Pilot Study Suggests Tomato Powder has Superior Exercise Recovery Benefits to Lycopene

Data:2023-10-24 09:48:21 Popularity:

Among the popular nutritional supplements used to optimize exercise recovery by athletes, lycopene, a carotenoid found in tomatoes, is widely used, with clinical research evidencing that pure lycopene supplements are a potent antioxidant which can reduce exercise-induced lipid peroxidation (a mechanism in which free radicals damage cells by “stealing” electrons from lipids in cell membranes).

In a new pilot study, published in the Journal of the International Society of Sports Nutrition, researchers aimed to investigate the antioxidant benefits of lycopene, but specifically, how they stacked up against tomato powder, a tomato supplement closer to its whole food origin which contains not only lycopene but a broader profile of micronutrients and various bioactive components.

In the randomized, double-blinded crossover study, 11 well-trained male athletes underwent three exhaustive exercise tests after a week of supplementation with a tomato powder, then a lycopene supplement, and then a placebo. Three blood samples (baseline, post-ingestion, and post-exercise) were taken for each of the supplements used, in order to evaluate total antioxidant capacity and variables of lipid peroxidation, such as malondialdehyde (MDA) and 8-isoprostane.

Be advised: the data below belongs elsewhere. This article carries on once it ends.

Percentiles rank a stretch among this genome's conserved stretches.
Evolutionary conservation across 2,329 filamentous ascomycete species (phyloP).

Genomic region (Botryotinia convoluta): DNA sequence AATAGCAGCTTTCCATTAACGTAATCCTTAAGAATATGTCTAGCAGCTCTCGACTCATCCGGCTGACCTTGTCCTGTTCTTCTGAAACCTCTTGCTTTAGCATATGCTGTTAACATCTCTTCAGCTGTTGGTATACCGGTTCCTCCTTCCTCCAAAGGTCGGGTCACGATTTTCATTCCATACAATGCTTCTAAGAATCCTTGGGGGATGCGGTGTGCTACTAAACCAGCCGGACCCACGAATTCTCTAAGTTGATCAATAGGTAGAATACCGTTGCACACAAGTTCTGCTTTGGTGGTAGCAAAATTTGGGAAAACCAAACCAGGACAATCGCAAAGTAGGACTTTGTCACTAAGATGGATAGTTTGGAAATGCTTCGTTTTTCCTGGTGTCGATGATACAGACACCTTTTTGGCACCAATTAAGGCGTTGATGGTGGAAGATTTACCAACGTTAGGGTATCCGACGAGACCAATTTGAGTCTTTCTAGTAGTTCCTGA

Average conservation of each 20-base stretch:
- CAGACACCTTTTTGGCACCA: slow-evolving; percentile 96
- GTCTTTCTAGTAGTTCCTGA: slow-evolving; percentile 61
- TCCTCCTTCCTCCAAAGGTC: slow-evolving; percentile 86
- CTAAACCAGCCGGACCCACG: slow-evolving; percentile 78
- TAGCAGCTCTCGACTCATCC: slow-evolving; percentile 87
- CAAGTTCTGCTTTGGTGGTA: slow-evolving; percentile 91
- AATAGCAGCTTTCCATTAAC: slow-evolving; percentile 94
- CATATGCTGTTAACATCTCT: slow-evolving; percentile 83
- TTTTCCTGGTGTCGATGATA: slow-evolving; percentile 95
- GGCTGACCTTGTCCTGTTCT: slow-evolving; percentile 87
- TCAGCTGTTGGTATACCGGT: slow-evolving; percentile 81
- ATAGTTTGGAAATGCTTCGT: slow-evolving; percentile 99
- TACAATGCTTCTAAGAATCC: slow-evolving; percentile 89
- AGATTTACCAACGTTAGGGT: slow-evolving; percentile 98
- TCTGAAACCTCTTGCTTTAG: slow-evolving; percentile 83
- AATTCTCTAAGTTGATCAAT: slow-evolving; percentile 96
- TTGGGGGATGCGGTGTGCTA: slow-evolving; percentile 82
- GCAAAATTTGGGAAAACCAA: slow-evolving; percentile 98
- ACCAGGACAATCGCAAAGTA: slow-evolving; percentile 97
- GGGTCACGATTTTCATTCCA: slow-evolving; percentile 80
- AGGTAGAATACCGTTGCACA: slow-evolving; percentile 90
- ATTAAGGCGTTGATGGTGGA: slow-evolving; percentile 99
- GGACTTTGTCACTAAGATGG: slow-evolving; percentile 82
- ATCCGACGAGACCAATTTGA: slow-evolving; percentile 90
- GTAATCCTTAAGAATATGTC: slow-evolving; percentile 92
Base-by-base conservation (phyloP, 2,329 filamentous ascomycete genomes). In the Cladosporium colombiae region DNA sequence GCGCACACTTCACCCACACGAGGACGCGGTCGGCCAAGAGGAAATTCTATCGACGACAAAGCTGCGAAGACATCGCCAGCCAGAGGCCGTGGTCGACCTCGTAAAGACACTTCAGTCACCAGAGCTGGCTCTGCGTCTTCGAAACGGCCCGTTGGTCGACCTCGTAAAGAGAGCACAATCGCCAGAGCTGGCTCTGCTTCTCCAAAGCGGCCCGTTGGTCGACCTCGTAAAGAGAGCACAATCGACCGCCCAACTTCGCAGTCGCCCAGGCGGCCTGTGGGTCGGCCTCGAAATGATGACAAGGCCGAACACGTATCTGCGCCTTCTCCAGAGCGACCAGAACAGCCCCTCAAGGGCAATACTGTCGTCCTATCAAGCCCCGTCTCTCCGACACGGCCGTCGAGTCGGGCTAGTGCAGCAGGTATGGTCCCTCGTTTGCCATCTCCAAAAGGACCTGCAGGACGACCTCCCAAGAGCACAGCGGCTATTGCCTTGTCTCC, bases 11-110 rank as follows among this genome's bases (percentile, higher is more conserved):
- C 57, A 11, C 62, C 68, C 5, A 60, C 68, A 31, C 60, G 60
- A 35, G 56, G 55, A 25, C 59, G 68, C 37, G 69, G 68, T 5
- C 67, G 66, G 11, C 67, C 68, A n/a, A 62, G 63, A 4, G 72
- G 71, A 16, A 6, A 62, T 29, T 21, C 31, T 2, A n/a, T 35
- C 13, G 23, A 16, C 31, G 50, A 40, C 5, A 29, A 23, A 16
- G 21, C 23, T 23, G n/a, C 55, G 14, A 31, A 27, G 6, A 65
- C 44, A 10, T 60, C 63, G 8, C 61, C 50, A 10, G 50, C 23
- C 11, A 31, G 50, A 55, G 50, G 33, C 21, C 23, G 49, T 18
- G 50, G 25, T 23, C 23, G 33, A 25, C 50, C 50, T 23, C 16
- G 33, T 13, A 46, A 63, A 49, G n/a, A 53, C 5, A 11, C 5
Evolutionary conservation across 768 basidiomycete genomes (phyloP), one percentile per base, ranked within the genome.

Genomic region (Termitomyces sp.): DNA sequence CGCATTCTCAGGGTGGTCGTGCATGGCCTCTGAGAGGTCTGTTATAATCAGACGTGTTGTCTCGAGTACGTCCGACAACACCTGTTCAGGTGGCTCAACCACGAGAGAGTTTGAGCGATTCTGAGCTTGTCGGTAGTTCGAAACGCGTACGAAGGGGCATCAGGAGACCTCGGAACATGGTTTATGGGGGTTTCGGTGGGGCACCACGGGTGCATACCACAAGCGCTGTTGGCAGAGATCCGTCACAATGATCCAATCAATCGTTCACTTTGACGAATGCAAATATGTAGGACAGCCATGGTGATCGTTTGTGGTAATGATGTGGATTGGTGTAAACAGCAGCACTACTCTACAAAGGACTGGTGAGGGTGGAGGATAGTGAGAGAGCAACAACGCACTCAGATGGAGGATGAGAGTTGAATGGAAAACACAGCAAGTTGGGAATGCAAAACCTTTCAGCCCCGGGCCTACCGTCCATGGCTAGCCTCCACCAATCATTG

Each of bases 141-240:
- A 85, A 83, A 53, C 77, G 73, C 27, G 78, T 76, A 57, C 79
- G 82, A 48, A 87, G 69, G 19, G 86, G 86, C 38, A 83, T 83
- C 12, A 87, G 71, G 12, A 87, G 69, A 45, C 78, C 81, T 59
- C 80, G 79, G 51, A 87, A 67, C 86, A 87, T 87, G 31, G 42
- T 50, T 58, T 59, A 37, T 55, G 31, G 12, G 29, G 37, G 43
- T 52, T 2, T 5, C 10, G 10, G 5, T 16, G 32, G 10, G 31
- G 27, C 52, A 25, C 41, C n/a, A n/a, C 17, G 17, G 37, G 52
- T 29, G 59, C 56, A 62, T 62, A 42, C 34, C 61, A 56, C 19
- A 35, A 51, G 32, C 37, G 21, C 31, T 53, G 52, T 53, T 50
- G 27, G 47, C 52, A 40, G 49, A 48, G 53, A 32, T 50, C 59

In the athletes, tomato powder enhanced total antioxidant capacity by 12%. Interestingly, the tomato powder treatment also resulted in a significantly reduced elevation of 8-isoprostane compared to both the lycopene supplement and the placebo. The tomato powder also significantly reduced exhaustive exercise MDA compared to the placebo, however, no such difference was indicated between the lycopene and placebo treatments.

Based on the results of the study, the authors concluded that the significantly greater benefits tomato powder had on antioxidant capacity and exercise-induced peroxidation may have been brought on by a synergistic interaction between lycopene and other bioactive nutrients, rather than from lycopene in an isolated format.

“We found that 1-week supplementation with tomato powder positively augmented total antioxidant capacity and was more potent when compared to lycopene supplementation,” the authors of the study said. “These trends in 8-isoprostane and MDA support the notion that over a short period of time, tomato powder, not synthetic lycopene, has the potential to alleviate exercise-induced lipid peroxidation. MDA is a biomarker of oxidation of total lipid pools but 8-isoprostane belongs to F2-isoprostane class and is a reliable biomarker of radical-induced reaction which specifically reflects the oxidation of arachidonic acid.”

With the brevity of the study duration, the authors did hypothesize, however, that a longer-term supplementation regimen of lycopene could result in stronger antioxidant benefits for the isolated nutrient, in accordance with other studies that were carried out over a period of several weeks. Nonetheless, whole tomato contains chemical compounds that can enhance beneficial outcomes in synergy compared to a single compound, the authors said.

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